Jump directly to the Content
Jump directly to the content
Radioactivity: A History of a Mysterious Science
Radioactivity: A History of a Mysterious Science
Marjorie C. Malley
Oxford University Press, 2011
280 pp., 32.95

Buy Now

Science in Focus: Timothy F. Slater

Radioactivity, Part 1

Marie Curie and her fellow researchers

icon1 of 1iconview all

Marjorie Malley provides a critical glimpse into how one's scientific philosophy governs how the scientific enterprise progresses and, perhaps more important, which discoveries are made by whom and when. As an example, she describes how French scientists were committed to a positivist paradigm. According to this philosophy, scientific progress should be constrained by mathematical models and abstract descriptions of phenomena, objectively freed from the inherent bias of frail human thinking. In contrast, she describes the English as instead being willing to image conceptual cartoons of phenomena that boldly suggested underlying physical mechanisms causing the phenomena without sufficient experimentation. Hence the French and the English, having different philosophies, posed different types of scientific questions and, as a result, arrived at different experimental results. This can be seen in contemporary science as well, where the push to widen the diversity of people engaged in the scientific enterprise has the potential to drive investigation in diverse directions, providing a more adequate—yet never complete—understanding of the world we inhabit.

In this vein, Malley includes a concise subsection on women scientists engaged in radioactivity research. Numerous women are listed, mostly without attention to their specific contributions. Alas, Malley doesn't take this opportunity to talk about how men and women have differed in their approaches to their scientific work, often reflecting but sometimes challenging assumptions concerning gender roles. Madam Curie, who does figure in Malley's narrative, helped scientists cross gender barriers in ways that continue to have a positive influence more than a century later.

Writing a history of radioactivity that is accessible and inviting to general readers while managing to convey the science accurately is a challenging task. Probably the biggest weakness in Malley's presentation is a seeming lack of understanding of how much new vocabulary novice readers can handle at once. Many paragraphs use considerable specialized vocabulary, describe scientific instrumentation which is unfamiliar to most readers, and glancingly refer to researchers who will exist for the readers only as names on the page. At the core of the book is a wondrous story of discovery, but the presentation lacks a structure that a reader can grasp readily.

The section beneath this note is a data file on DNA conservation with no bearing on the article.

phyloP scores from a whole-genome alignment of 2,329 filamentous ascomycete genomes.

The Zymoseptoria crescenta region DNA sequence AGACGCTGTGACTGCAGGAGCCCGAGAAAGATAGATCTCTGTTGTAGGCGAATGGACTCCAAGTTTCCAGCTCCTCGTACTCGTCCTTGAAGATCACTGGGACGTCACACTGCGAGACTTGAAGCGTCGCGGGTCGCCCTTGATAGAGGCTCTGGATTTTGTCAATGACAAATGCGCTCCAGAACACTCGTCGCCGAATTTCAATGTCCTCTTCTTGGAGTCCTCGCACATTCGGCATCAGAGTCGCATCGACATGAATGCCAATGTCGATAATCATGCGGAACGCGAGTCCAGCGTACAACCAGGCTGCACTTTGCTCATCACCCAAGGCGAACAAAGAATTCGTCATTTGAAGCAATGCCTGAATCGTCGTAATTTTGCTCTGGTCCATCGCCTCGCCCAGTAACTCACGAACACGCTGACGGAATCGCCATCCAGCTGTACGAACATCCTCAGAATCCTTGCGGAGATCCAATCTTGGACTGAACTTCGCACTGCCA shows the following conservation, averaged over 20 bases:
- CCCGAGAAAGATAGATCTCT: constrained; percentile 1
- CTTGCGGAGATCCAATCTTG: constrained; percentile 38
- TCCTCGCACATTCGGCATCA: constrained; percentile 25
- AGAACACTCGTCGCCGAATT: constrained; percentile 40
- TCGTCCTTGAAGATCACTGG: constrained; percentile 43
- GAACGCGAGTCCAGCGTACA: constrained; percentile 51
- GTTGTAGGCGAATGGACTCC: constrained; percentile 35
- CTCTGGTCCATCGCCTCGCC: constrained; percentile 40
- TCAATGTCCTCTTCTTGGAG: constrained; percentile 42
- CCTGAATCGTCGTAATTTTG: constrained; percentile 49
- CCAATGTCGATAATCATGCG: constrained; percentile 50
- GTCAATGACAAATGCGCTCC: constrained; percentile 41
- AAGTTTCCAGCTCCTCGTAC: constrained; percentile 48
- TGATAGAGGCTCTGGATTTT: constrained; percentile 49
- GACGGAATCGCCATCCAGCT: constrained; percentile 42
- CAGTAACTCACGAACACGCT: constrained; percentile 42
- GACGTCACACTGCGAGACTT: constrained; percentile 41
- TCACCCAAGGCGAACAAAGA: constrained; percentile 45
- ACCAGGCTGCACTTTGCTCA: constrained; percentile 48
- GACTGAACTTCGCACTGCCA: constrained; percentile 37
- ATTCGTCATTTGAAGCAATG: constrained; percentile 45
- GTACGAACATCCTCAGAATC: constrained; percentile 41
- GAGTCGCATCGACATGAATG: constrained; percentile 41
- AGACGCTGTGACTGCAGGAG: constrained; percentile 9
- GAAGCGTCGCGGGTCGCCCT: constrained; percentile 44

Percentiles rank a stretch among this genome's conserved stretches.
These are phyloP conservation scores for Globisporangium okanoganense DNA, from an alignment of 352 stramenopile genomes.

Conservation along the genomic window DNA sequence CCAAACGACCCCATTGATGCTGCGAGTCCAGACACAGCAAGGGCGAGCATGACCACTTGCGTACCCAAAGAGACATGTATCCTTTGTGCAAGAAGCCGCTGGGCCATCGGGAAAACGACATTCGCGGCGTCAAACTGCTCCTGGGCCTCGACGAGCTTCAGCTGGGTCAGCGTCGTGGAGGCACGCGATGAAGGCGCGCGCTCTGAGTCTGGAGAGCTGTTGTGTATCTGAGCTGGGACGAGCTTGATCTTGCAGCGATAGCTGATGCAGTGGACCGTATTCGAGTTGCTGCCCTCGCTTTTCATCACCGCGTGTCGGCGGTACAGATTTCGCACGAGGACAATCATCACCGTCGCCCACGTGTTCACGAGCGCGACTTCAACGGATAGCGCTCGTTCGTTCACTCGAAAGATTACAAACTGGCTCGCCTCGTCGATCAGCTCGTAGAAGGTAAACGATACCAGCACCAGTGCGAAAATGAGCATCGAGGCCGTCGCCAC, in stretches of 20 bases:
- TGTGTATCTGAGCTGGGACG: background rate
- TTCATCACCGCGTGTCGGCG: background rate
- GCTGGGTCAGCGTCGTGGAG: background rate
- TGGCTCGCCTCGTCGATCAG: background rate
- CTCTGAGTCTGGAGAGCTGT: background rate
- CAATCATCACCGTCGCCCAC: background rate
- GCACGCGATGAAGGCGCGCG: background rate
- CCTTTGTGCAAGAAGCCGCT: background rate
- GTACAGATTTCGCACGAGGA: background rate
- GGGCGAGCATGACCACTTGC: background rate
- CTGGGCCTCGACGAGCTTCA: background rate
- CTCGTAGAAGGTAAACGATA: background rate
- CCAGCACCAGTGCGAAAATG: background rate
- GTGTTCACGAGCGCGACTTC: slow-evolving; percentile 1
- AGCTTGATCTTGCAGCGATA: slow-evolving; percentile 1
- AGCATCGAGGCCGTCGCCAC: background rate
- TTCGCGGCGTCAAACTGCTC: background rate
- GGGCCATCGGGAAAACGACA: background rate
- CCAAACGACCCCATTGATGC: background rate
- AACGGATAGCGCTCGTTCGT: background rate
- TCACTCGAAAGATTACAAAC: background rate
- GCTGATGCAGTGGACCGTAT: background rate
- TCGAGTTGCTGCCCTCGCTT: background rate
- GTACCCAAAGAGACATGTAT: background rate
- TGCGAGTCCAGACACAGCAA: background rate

Pleasurably, I did learn a few details that I didn't know before. One of the most important new perspectives I gained was about Henri Becquerel's discovery of uranium's impression on photographic plates. The simplified story we usually get is that Becquerel more or less accidentally discovered X-rays when he noticed that the image of a rock sample had unexpectedly appeared on a plate. Malley explains that Becquerel's observations were part of a larger, purposeful investigation, pursuing the idea that uranium's emissions might be being powered by sunlight. Not only is this a much more plausible story, it provides grand insight into the scientific process. The story demonstrates how scientific discovery, albeit often described as being surprising to the individual, in actuality most often happens to trained scientists who are purposefully observing phenomena with considerable interest and accumulated background knowledge.

I hoped that Marjorie Malley's history of radioactivity would both provide my students with an enhanced conceptual view of radioactivity and illuminate the rapidly changing cultural landscape in which the unraveling of radioactivity's greatest secrets was pursued. In the end, I judge that she approached some of my goals—which may or may not be the same as her goals—but did not attain them adequately enough to assign the book as required reading to my students.

Timothy F. Slater holds the Wyoming Excellence in Higher Education Endowed Chair for Science Education at the University of Wyoming.

1 of 1iconview all

Most ReadMost Shared